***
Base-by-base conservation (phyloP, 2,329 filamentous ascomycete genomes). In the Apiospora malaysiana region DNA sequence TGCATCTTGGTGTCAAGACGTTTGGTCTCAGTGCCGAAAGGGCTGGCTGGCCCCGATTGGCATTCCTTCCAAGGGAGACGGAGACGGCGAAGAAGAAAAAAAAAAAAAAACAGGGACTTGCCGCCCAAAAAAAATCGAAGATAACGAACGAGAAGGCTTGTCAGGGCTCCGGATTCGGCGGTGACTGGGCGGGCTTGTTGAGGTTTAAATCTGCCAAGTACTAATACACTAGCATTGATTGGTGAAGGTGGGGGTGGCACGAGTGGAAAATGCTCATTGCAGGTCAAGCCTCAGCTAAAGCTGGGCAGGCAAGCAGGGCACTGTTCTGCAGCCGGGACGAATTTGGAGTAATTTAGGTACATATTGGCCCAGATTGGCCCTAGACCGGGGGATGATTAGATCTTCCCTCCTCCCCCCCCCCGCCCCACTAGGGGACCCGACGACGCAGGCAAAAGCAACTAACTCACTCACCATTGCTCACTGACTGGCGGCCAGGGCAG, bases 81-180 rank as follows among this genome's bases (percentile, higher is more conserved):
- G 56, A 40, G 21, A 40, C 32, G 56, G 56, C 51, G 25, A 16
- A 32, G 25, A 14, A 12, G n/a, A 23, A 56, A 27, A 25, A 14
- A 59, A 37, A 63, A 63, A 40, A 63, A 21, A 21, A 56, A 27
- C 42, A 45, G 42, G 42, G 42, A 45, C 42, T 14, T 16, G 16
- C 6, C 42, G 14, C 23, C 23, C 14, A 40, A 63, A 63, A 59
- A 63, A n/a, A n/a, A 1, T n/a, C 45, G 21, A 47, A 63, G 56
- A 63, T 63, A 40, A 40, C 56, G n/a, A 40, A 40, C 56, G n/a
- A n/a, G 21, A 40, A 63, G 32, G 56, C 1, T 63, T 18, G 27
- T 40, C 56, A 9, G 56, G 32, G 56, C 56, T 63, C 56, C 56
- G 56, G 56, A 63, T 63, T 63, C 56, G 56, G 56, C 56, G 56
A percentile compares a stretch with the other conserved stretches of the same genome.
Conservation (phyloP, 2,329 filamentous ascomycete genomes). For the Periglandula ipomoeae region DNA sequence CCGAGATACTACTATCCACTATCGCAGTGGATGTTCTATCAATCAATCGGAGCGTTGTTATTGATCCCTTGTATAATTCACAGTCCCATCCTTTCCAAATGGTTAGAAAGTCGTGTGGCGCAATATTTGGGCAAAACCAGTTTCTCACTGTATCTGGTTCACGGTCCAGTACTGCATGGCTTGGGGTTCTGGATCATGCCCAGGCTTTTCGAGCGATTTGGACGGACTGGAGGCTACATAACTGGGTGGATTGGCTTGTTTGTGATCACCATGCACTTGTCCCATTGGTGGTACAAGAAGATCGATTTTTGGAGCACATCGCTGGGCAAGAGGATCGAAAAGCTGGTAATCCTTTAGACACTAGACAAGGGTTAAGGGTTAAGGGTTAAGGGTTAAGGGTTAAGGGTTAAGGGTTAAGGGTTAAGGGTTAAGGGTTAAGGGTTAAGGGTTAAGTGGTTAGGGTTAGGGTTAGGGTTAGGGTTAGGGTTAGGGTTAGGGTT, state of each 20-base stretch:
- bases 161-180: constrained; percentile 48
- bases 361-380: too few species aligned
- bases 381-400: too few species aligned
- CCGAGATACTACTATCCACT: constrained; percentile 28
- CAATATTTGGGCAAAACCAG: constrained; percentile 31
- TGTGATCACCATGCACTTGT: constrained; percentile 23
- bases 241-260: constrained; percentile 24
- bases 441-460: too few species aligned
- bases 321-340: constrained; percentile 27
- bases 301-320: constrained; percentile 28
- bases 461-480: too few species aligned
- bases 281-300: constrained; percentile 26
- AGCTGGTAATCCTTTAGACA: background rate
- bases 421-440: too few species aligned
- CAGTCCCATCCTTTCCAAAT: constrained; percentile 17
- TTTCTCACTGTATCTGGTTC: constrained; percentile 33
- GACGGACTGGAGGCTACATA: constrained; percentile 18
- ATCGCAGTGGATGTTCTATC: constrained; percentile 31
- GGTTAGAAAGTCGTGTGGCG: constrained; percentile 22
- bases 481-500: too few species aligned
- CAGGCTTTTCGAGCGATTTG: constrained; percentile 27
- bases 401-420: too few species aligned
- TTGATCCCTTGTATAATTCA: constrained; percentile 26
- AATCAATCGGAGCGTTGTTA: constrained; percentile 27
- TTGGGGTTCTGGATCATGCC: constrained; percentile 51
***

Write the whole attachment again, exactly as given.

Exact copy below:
Base-by-base conservation (phyloP, 2,329 filamentous ascomycete genomes). In the Apiospora malaysiana region DNA sequence TGCATCTTGGTGTCAAGACGTTTGGTCTCAGTGCCGAAAGGGCTGGCTGGCCCCGATTGGCATTCCTTCCAAGGGAGACGGAGACGGCGAAGAAGAAAAAAAAAAAAAAACAGGGACTTGCCGCCCAAAAAAAATCGAAGATAACGAACGAGAAGGCTTGTCAGGGCTCCGGATTCGGCGGTGACTGGGCGGGCTTGTTGAGGTTTAAATCTGCCAAGTACTAATACACTAGCATTGATTGGTGAAGGTGGGGGTGGCACGAGTGGAAAATGCTCATTGCAGGTCAAGCCTCAGCTAAAGCTGGGCAGGCAAGCAGGGCACTGTTCTGCAGCCGGGACGAATTTGGAGTAATTTAGGTACATATTGGCCCAGATTGGCCCTAGACCGGGGGATGATTAGATCTTCCCTCCTCCCCCCCCCCGCCCCACTAGGGGACCCGACGACGCAGGCAAAAGCAACTAACTCACTCACCATTGCTCACTGACTGGCGGCCAGGGCAG, bases 81-180 rank as follows among this genome's bases (percentile, higher is more conserved):
- G 56, A 40, G 21, A 40, C 32, G 56, G 56, C 51, G 25, A 16
- A 32, G 25, A 14, A 12, G n/a, A 23, A 56, A 27, A 25, A 14
- A 59, A 37, A 63, A 63, A 40, A 63, A 21, A 21, A 56, A 27
- C 42, A 45, G 42, G 42, G 42, A 45, C 42, T 14, T 16, G 16
- C 6, C 42, G 14, C 23, C 23, C 14, A 40, A 63, A 63, A 59
- A 63, A n/a, A n/a, A 1, T n/a, C 45, G 21, A 47, A 63, G 56
- A 63, T 63, A 40, A 40, C 56, G n/a, A 40, A 40, C 56, G n/a
- A n/a, G 21, A 40, A 63, G 32, G 56, C 1, T 63, T 18, G 27
- T 40, C 56, A 9, G 56, G 32, G 56, C 56, T 63, C 56, C 56
- G 56, G 56, A 63, T 63, T 63, C 56, G 56, G 56, C 56, G 56
A percentile compares a stretch with the other conserved stretches of the same genome.
Conservation (phyloP, 2,329 filamentous ascomycete genomes). For the Periglandula ipomoeae region DNA sequence CCGAGATACTACTATCCACTATCGCAGTGGATGTTCTATCAATCAATCGGAGCGTTGTTATTGATCCCTTGTATAATTCACAGTCCCATCCTTTCCAAATGGTTAGAAAGTCGTGTGGCGCAATATTTGGGCAAAACCAGTTTCTCACTGTATCTGGTTCACGGTCCAGTACTGCATGGCTTGGGGTTCTGGATCATGCCCAGGCTTTTCGAGCGATTTGGACGGACTGGAGGCTACATAACTGGGTGGATTGGCTTGTTTGTGATCACCATGCACTTGTCCCATTGGTGGTACAAGAAGATCGATTTTTGGAGCACATCGCTGGGCAAGAGGATCGAAAAGCTGGTAATCCTTTAGACACTAGACAAGGGTTAAGGGTTAAGGGTTAAGGGTTAAGGGTTAAGGGTTAAGGGTTAAGGGTTAAGGGTTAAGGGTTAAGGGTTAAGGGTTAAGTGGTTAGGGTTAGGGTTAGGGTTAGGGTTAGGGTTAGGGTTAGGGTT, state of each 20-base stretch:
- bases 161-180: constrained; percentile 48
- bases 361-380: too few species aligned
- bases 381-400: too few species aligned
- CCGAGATACTACTATCCACT: constrained; percentile 28
- CAATATTTGGGCAAAACCAG: constrained; percentile 31
- TGTGATCACCATGCACTTGT: constrained; percentile 23
- bases 241-260: constrained; percentile 24
- bases 441-460: too few species aligned
- bases 321-340: constrained; percentile 27
- bases 301-320: constrained; percentile 28
- bases 461-480: too few species aligned
- bases 281-300: constrained; percentile 26
- AGCTGGTAATCCTTTAGACA: background rate
- bases 421-440: too few species aligned
- CAGTCCCATCCTTTCCAAAT: constrained; percentile 17
- TTTCTCACTGTATCTGGTTC: constrained; percentile 33
- GACGGACTGGAGGCTACATA: constrained; percentile 18
- ATCGCAGTGGATGTTCTATC: constrained; percentile 31
- GGTTAGAAAGTCGTGTGGCG: constrained; percentile 22
- bases 481-500: too few species aligned
- CAGGCTTTTCGAGCGATTTG: constrained; percentile 27
- bases 401-420: too few species aligned
- TTGATCCCTTGTATAATTCA: constrained; percentile 26
- AATCAATCGGAGCGTTGTTA: constrained; percentile 27
- TTGGGGTTCTGGATCATGCC: constrained; percentile 51